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Safety of Nuclear Reactors : Design level Safety

The basic design philosophy followed world-over for assuring nuclear power plant safety is called "defence-in-depth" approach with multiple safety systems supplementing the natural features of the reactor core. Key aspects of this approach which can be summed up as Prevention, Monitoring, and Action (to mitigate consequences of failures) are

  • High-quality design and construction so that the reactor operates with a high degree of reliability. The prevention of accidents is through intrinsic design features and stresses on quality control, redundancy, testing, inspection and fail-safe design.
  • Equipment which prevents operational disturbances or human failures and errors developing into problems,
  • Comprehensive monitoring and regular testing to detect equipment or operator failures,
  • Redundant and diverse systems to control damage to the fuel and prevent significant radioactive releases,
  • Provision to confine the effects of severe fuel damage (or any other problem) to the plant itself.

The safety provisions include a series of physical barriers between the radioactive reactor core and the environment, the provision of multiple safety systems, each with backup and designed to accommodate human error. The barriers in a typical plant are: the fuel is in the form of solid ceramic (UO2) pellets, and radioactive fission products remain largely bound inside these pellets as the fuel is burnt. The pellets are packed inside sealed zirconium alloy tubes to form fuel rods. These are confined inside a large steel pressure vessel (for a light water reactor, LWR) or a pressure tube (for a pressurized heavy water reactor, PHWR) with walls up to 30 cm thick. The associated Primary Heat Transport system removes the heat substantially. All this, in turn, is enclosed inside a robust pre-stressed or reinforced concrete containment structure with walls at least 1 m thick. This amounts to three significant barriers around the fuel, which itself is stable up to very high temperatures.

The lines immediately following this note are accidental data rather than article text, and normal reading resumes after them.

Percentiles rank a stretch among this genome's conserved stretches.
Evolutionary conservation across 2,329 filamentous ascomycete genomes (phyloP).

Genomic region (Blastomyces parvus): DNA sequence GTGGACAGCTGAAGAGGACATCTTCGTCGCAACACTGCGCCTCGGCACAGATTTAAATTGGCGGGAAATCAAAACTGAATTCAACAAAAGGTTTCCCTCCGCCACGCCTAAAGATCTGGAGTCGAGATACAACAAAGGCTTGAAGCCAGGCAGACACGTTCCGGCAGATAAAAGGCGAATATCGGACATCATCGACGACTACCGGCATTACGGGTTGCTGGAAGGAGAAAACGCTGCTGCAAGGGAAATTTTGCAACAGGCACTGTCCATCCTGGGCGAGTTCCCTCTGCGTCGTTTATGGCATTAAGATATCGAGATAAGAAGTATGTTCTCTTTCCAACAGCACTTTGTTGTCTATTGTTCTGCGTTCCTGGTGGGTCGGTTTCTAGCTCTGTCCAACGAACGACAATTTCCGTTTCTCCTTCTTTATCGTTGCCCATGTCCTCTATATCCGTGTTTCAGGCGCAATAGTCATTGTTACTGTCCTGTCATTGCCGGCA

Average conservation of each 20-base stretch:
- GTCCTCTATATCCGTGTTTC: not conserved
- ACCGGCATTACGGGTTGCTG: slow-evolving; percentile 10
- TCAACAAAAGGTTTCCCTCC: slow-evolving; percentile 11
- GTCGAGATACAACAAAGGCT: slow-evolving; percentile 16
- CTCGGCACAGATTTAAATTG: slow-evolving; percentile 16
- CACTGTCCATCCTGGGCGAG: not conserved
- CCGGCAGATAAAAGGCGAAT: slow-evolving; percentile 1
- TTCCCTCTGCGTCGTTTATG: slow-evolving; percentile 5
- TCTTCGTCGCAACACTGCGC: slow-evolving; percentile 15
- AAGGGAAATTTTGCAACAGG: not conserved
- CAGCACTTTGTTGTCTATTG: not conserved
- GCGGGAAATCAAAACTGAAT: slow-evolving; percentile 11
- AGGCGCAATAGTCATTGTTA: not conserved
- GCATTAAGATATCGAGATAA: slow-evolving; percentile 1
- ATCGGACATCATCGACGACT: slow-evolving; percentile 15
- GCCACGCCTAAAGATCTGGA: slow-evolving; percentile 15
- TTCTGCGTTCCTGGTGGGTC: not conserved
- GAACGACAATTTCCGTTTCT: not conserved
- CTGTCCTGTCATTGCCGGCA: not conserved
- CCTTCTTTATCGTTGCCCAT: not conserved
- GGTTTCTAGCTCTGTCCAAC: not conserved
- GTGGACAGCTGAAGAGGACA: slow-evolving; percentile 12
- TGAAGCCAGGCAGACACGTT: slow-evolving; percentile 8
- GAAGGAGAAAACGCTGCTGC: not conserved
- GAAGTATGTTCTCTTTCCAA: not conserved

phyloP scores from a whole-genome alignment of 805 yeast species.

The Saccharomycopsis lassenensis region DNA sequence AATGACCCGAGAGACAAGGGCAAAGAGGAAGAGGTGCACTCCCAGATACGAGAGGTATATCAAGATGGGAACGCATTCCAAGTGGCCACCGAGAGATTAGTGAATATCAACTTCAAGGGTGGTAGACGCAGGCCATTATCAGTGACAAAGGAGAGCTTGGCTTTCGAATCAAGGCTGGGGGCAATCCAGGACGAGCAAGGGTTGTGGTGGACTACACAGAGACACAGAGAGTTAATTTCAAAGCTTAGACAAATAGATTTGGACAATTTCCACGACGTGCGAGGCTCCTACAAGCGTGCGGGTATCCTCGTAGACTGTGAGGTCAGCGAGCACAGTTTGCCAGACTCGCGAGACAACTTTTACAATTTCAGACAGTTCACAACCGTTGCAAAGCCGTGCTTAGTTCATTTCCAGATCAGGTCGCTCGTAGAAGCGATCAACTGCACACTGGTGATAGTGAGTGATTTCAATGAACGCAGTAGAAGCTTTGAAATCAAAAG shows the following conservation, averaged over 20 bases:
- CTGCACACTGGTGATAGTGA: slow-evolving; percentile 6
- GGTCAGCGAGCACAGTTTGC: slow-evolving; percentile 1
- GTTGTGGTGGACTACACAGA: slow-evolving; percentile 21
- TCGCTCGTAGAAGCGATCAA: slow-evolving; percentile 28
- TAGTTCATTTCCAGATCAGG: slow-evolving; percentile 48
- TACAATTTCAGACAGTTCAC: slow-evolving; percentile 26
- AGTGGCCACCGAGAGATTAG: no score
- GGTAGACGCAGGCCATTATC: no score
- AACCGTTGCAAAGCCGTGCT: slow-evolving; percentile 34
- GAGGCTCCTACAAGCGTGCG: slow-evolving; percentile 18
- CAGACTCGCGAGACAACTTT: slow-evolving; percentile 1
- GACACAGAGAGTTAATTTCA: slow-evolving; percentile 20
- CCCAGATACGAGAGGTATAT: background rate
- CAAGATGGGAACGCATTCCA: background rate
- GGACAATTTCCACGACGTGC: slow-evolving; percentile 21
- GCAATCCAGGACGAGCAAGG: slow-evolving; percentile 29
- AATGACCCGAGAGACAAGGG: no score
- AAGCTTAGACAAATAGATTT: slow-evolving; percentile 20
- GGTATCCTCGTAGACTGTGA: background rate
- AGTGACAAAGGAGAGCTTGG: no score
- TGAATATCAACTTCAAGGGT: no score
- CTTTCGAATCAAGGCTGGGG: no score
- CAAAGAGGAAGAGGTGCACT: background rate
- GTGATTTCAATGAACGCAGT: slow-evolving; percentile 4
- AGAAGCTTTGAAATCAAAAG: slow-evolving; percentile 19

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Barriers to Radioactivity Release (Courtesy IAEA)

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Relation between Physical Barriers and Levels of Defence in Depth (Courtesy IAEA)

Despite efforts to prevent accidents, it may be anticipated that one might occur. Therefore reliable protection devices are provided to prevent or minimise the effects of an incident. Such devices include an emergency core cooling system (ECCS) to provide adequate core cooling in event of a loss of coolant accident, engineered limits on the rate of power increase, a fast reactor shutdown system activated by redundant and independent instrument channels, an independent supply of off-site power etc.

An added level of safety is ensured by evaluating the design concept under conditions of severe hypothetical accidents. This adds design margin by assuring protection of the public even if seemingly remote and unlikely events occur. In this respect, several Design Basis Accidents (DBAs) are considered, such as the loss-of-coolant accident (LOCA) where a large pipe rupture is assumed to abruptly occur. Other design features include protection against seismic events, tsunamis, cyclones, floods, and component failures.

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